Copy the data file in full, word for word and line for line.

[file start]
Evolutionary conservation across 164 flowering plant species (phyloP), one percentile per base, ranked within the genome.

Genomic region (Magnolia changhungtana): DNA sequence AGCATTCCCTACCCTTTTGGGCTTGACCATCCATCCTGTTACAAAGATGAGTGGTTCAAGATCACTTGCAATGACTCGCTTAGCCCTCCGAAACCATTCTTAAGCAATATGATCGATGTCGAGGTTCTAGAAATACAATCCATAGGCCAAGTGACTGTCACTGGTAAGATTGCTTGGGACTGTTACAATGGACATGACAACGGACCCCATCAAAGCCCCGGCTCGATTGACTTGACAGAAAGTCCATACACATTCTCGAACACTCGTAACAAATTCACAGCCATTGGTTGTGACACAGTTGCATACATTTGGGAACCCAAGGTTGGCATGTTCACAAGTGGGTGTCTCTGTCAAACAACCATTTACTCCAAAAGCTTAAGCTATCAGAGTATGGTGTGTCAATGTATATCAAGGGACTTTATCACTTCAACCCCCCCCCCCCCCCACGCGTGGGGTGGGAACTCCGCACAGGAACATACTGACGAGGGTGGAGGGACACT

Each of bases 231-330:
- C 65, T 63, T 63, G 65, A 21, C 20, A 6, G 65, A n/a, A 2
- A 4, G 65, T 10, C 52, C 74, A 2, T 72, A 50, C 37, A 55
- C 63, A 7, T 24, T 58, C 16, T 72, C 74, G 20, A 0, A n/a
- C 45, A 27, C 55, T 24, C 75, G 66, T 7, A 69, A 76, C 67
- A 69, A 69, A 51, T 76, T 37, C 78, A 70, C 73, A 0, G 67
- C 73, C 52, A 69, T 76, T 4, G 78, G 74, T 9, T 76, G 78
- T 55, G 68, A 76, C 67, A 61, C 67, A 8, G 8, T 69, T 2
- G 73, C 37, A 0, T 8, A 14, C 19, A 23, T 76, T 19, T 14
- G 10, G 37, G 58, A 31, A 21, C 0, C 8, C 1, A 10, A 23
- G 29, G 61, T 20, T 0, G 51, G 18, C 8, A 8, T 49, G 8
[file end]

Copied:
Evolutionary conservation across 164 flowering plant species (phyloP), one percentile per base, ranked within the genome.

Genomic region (Magnolia changhungtana): DNA sequence AGCATTCCCTACCCTTTTGGGCTTGACCATCCATCCTGTTACAAAGATGAGTGGTTCAAGATCACTTGCAATGACTCGCTTAGCCCTCCGAAACCATTCTTAAGCAATATGATCGATGTCGAGGTTCTAGAAATACAATCCATAGGCCAAGTGACTGTCACTGGTAAGATTGCTTGGGACTGTTACAATGGACATGACAACGGACCCCATCAAAGCCCCGGCTCGATTGACTTGACAGAAAGTCCATACACATTCTCGAACACTCGTAACAAATTCACAGCCATTGGTTGTGACACAGTTGCATACATTTGGGAACCCAAGGTTGGCATGTTCACAAGTGGGTGTCTCTGTCAAACAACCATTTACTCCAAAAGCTTAAGCTATCAGAGTATGGTGTGTCAATGTATATCAAGGGACTTTATCACTTCAACCCCCCCCCCCCCCCACGCGTGGGGTGGGAACTCCGCACAGGAACATACTGACGAGGGTGGAGGGACACT

Each of bases 231-330:
- C 65, T 63, T 63, G 65, A 21, C 20, A 6, G 65, A n/a, A 2
- A 4, G 65, T 10, C 52, C 74, A 2, T 72, A 50, C 37, A 55
- C 63, A 7, T 24, T 58, C 16, T 72, C 74, G 20, A 0, A n/a
- C 45, A 27, C 55, T 24, C 75, G 66, T 7, A 69, A 76, C 67
- A 69, A 69, A 51, T 76, T 37, C 78, A 70, C 73, A 0, G 67
- C 73, C 52, A 69, T 76, T 4, G 78, G 74, T 9, T 76, G 78
- T 55, G 68, A 76, C 67, A 61, C 67, A 8, G 8, T 69, T 2
- G 73, C 37, A 0, T 8, A 14, C 19, A 23, T 76, T 19, T 14
- G 10, G 37, G 58, A 31, A 21, C 0, C 8, C 1, A 10, A 23
- G 29, G 61, T 20, T 0, G 51, G 18, C 8, A 8, T 49, G 8